In view of the consistently high level of demand in the urban housing market, policy makers should focus on incentives for creating additional living space on developed property alongside developing undeveloped land. “Adding storeys to buildings, building behind existing homes, and building on undeveloped lots are measures that harbor great potential for creating living space where demand is high. With an investment subsidy for urban development, policy makers could activate additional investors,” said Michelsen. “This funding could be used in urban development districts, systematically supporting the construction of urgently needed living space,” added Gornig. Blanket funds, on the other hand, would probably be lost to rising prices in the current phase of the economic cycle.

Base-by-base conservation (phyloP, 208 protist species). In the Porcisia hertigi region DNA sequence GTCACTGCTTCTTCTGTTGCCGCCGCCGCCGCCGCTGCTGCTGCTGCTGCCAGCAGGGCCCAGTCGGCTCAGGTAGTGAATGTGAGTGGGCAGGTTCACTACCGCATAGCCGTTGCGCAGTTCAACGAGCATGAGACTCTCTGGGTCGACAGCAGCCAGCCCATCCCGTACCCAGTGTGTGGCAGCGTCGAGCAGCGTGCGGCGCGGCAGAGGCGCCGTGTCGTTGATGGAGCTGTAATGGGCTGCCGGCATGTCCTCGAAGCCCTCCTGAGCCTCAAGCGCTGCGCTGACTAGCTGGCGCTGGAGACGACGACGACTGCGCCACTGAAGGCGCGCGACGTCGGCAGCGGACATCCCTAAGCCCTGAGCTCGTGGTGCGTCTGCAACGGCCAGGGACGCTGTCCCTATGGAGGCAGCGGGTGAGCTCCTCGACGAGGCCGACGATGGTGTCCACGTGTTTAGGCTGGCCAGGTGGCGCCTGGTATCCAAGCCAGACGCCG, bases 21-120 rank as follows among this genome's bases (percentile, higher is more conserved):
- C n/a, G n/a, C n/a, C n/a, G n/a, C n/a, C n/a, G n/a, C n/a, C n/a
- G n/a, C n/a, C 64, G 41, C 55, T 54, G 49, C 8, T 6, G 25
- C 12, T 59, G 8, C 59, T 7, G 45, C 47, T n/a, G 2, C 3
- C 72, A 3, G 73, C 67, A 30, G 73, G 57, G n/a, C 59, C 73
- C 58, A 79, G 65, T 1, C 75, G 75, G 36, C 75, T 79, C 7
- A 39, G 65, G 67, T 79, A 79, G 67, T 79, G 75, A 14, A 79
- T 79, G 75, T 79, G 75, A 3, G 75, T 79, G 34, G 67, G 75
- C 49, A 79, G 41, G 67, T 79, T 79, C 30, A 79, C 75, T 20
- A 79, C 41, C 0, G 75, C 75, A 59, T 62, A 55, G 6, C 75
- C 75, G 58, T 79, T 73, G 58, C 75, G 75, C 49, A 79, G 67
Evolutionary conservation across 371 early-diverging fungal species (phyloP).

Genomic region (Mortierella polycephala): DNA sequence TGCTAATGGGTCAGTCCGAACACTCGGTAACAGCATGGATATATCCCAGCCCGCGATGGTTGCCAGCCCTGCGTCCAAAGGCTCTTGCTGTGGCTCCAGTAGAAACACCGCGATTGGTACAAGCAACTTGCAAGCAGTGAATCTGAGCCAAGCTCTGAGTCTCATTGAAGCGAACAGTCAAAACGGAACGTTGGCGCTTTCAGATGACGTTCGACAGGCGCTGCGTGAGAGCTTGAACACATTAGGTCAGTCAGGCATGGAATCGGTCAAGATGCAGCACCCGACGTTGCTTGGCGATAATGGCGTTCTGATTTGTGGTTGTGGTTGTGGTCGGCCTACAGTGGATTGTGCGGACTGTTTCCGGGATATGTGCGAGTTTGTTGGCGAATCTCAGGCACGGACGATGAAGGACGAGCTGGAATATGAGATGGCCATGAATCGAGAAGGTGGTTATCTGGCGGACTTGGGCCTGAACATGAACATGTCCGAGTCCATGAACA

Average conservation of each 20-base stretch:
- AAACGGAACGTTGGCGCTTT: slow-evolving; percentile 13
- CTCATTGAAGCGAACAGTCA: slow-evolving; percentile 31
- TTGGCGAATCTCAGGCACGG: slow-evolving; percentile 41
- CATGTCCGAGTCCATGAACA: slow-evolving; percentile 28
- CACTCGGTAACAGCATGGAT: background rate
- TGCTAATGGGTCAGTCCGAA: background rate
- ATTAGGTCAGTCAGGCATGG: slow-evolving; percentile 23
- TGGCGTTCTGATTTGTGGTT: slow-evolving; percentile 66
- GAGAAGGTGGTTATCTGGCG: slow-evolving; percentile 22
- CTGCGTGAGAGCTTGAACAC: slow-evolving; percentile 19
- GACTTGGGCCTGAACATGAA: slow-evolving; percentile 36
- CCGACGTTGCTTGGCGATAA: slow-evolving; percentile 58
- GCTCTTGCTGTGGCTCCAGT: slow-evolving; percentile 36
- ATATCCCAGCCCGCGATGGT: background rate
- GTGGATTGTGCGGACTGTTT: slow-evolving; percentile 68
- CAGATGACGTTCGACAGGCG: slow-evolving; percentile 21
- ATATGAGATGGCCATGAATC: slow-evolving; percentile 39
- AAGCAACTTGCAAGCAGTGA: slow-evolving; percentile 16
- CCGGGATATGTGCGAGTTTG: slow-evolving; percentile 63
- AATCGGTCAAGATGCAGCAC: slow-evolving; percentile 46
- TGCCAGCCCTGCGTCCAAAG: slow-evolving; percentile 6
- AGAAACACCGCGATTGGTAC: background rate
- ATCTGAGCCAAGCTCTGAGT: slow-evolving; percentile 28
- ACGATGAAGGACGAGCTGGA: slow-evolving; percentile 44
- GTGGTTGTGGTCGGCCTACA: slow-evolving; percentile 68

Housing modernization gaining in importance

The slowdown in new construction will leave more room for renovating and modernizing existing residential buildings. Despite the lively trade in resale property in recent years, this sector has experienced slow growth. “Typically, when a building is sold its structural fabric is modernized. Measured by the transaction volume in the residential market in recent years, there is pent-up demand for renovation here,” said Gornig. Therefore, Michelsen and Gornig expect a shift in construction investment from new housing to modernization. After growth of around 4.7 percent in 2017 in the renovation and modernization of housing stock, DIW expects a plus of six percent this year and an increase to 7.5 percent in 2019. Energy upgrades should also provide more stimulus for this sector again.



Public-sector construction investment plateaus – commercial construction to show weak growth